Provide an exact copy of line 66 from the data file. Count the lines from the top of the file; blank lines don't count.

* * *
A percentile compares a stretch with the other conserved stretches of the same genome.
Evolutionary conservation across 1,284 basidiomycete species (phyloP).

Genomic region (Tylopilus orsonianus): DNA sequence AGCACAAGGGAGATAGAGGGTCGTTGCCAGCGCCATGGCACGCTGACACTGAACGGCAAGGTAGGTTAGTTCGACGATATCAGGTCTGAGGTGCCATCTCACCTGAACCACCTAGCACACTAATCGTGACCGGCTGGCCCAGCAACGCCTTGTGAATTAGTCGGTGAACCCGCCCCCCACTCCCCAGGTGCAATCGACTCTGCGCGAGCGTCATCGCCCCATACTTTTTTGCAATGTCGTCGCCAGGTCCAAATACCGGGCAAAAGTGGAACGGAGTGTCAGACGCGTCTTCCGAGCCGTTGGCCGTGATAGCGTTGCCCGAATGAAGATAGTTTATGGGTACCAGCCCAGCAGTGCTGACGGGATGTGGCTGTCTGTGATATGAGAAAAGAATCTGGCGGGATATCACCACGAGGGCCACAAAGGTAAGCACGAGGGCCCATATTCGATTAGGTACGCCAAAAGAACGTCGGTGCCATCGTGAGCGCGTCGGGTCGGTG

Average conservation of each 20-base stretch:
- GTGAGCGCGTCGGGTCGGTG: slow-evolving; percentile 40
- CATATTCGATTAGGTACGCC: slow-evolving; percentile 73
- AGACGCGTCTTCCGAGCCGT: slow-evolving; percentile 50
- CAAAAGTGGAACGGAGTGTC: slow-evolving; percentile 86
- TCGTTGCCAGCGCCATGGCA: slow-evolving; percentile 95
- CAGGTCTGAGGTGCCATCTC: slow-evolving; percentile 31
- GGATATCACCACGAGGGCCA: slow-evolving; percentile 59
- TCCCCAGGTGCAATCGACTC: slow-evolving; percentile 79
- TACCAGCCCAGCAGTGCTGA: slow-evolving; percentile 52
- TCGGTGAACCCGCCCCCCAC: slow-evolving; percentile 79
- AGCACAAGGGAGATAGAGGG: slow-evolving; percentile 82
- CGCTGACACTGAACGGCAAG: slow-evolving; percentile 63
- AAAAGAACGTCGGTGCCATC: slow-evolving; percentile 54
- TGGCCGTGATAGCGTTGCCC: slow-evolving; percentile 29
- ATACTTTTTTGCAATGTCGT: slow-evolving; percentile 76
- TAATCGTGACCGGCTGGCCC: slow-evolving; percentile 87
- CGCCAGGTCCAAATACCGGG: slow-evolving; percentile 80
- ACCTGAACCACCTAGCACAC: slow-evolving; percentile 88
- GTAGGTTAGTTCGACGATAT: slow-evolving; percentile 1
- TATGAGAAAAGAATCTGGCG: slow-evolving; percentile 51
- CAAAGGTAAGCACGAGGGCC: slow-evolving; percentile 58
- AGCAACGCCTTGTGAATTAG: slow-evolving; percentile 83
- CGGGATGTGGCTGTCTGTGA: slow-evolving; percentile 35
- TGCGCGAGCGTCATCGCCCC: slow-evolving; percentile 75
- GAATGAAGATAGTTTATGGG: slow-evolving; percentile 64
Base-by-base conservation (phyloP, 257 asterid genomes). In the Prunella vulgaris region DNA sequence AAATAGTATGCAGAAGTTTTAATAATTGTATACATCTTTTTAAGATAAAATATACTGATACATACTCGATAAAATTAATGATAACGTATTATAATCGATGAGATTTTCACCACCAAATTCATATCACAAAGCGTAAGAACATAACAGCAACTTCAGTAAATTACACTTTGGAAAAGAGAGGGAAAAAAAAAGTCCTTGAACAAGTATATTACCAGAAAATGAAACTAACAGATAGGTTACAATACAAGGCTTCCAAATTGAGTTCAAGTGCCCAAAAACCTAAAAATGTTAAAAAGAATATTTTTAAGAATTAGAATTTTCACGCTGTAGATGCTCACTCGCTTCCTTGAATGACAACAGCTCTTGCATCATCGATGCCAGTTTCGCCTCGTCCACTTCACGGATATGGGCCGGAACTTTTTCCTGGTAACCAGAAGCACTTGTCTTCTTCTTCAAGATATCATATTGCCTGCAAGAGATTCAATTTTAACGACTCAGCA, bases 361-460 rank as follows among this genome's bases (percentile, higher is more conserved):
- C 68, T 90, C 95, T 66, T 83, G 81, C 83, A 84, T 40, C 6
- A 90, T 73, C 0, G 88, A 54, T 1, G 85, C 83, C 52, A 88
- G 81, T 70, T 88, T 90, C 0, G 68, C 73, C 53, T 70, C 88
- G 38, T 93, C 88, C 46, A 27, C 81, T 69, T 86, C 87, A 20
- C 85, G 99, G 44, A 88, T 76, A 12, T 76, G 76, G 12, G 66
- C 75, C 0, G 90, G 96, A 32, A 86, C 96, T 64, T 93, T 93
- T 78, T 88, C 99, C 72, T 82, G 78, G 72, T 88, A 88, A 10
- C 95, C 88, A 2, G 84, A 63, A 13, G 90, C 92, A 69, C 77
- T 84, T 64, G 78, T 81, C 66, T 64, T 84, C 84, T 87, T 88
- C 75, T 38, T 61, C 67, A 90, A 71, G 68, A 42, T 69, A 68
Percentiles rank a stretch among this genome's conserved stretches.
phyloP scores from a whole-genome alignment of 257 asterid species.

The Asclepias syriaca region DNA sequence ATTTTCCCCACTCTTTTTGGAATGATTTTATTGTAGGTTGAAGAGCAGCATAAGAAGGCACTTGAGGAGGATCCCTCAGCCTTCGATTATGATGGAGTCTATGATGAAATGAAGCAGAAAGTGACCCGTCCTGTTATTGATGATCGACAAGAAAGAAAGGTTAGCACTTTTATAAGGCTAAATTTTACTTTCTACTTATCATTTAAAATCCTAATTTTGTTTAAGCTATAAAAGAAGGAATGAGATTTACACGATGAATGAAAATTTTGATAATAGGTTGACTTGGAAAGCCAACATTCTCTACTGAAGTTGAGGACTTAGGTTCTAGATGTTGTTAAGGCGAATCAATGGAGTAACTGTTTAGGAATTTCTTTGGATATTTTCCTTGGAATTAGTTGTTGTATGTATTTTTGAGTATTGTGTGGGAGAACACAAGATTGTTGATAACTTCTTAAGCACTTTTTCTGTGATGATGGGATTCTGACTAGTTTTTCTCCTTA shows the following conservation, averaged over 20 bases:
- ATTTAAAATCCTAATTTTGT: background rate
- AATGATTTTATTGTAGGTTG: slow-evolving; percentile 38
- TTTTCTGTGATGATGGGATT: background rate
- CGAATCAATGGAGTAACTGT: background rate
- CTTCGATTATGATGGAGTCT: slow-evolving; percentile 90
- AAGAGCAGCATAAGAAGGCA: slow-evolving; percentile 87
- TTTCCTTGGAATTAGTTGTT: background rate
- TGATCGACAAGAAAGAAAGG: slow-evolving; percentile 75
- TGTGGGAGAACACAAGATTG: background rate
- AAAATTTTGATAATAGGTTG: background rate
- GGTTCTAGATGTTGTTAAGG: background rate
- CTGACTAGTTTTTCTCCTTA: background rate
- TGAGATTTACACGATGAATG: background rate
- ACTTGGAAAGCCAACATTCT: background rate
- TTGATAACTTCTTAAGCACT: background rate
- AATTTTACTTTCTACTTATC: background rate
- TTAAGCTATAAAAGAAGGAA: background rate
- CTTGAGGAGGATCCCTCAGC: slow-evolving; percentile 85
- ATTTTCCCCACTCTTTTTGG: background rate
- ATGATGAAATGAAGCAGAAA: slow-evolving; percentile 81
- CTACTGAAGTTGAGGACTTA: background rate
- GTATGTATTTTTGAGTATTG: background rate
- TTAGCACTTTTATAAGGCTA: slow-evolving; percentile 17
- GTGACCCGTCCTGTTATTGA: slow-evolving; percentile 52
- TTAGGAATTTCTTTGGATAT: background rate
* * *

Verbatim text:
- TTAGCACTTTTATAAGGCTA: slow-evolving; percentile 17